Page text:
What is the best way to create a Linq Expression Tree that compares to a generic object?

c# entity-framework expression-trees generics linq

Question

I also have a T-type object and an IQueryable.

I want to use IQueryable (). In which(o => GetProperty(fieldName) == GetProperty(fieldName) for objectOfTypeT

so ...

public IQueryable<T> DoWork<T>(string fieldName)
        where T : EntityObject
{
   ...
   T objectOfTypeT = ...;
   ....
   return SomeIQueryable<T>().Where(o => o.GetProperty(fieldName) == objectOfTypeT.GetProperty(fieldName));
}

Just so you know, GetProperty is a bad function. I need something that serves this purpose.

Is this a difficult task or am I having a brain melt on a Friday afternoon?


I'm able to accomplish the following using objectOfTypeT.

var matchToValue = Expression.Lambda(ParameterExpression
.Property(ParameterExpression.Constant(item), "CustomerKey"))
.Compile().DynamicInvoke();

Which is wonderful; all I need is the second portion.

bring back SomeIQueryable (). Where(o => matchValue == o.GetProperty(fieldName));

1
3
4/5/2009 6:13:18 AM

Accepted Answer

So as to:

    var param = Expression.Parameter(typeof(T), "o");
    var fixedItem = Expression.Constant(objectOfTypeT, typeof(T));
    var body = Expression.Equal(
        Expression.PropertyOrField(param, fieldName),
        Expression.PropertyOrField(fixedItem, fieldName));
    var lambda = Expression.Lambda<Func<T,bool>>(body,param);
    return source.Where(lambda);

I've launched a blog called here that will discuss a variety of expression-related issues.

The value from may also be extracted if you run into issues.objectOfTypeT Initially (by reflection), utilize that value in theExpression.Constant , but I believe it will work just fine "as is".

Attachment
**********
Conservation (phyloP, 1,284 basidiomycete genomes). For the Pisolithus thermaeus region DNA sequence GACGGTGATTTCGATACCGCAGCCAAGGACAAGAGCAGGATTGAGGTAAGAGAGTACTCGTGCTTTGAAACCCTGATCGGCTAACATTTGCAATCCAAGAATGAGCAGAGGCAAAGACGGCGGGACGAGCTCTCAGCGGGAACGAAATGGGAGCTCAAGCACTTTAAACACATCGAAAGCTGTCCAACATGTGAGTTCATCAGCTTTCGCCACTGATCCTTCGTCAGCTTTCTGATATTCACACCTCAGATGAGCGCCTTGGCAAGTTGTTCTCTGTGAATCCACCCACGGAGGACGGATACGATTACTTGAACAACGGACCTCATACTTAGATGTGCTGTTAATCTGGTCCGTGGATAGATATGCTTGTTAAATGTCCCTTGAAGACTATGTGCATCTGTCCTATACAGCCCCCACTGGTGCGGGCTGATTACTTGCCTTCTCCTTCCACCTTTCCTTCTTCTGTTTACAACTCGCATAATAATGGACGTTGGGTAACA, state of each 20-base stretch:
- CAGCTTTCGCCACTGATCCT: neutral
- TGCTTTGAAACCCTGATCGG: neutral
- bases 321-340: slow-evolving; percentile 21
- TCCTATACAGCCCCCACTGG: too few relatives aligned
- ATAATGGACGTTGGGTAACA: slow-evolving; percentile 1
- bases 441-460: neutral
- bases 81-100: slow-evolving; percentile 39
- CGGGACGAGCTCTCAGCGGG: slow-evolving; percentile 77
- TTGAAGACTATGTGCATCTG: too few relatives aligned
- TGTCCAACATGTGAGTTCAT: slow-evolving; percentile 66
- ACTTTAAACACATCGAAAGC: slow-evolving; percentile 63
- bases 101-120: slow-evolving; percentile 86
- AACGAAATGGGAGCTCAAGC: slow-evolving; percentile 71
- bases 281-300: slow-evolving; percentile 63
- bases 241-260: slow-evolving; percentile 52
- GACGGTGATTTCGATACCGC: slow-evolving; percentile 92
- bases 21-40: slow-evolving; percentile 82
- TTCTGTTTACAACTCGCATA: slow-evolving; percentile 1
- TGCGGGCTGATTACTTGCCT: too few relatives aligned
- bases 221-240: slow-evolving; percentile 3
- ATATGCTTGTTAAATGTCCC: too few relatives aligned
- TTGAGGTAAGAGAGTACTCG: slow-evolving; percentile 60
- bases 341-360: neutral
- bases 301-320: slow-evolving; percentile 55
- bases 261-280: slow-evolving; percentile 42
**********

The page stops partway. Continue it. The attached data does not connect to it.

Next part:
4
10/24/2008 3:57:18 AM

Popular Answer

How about

    public class Person
    {
        public string Name { get; set; }
        public int Age { get; set; }

    }

    public Func<T, TRes> GetPropertyFunc<T, TRes>(string propertyName)
    {
        // get the propertyinfo of that property.
        PropertyInfo propInfo = typeof(T).GetProperty(propertyName);

        // reference the propertyinfo to get the value directly.
        return (obj) => { return (TRes)propInfo.GetValue(obj, null); };
    }

    public void Run()
    {
        List<Person> personList = new List<Person>();

        // fill with some data
        personList.Add(new Person { Name = "John", Age = 45 });
        personList.Add(new Person { Name = "Michael", Age = 31 });
        personList.Add(new Person { Name = "Rose", Age = 63 });

        // create a lookup functions  (should be executed ones)
        Func<Person, string> GetNameValue = GetPropertyFunc<Person, string>("Name");
        Func<Person, int> GetAgeValue = GetPropertyFunc<Person, int>("Age");


        // filter the list on name
        IEnumerable<Person> filteredOnName = personList.Where(item => GetNameValue(item) == "Michael");
        // filter the list on age > 35
        IEnumerable<Person> filteredOnAge = personList.Where(item => GetAgeValue(item) > 35);
    }

Without the use of dynamic queries, you may get the values of a property by string using this method. All values will be boxed and unboxed, which is a drawback.



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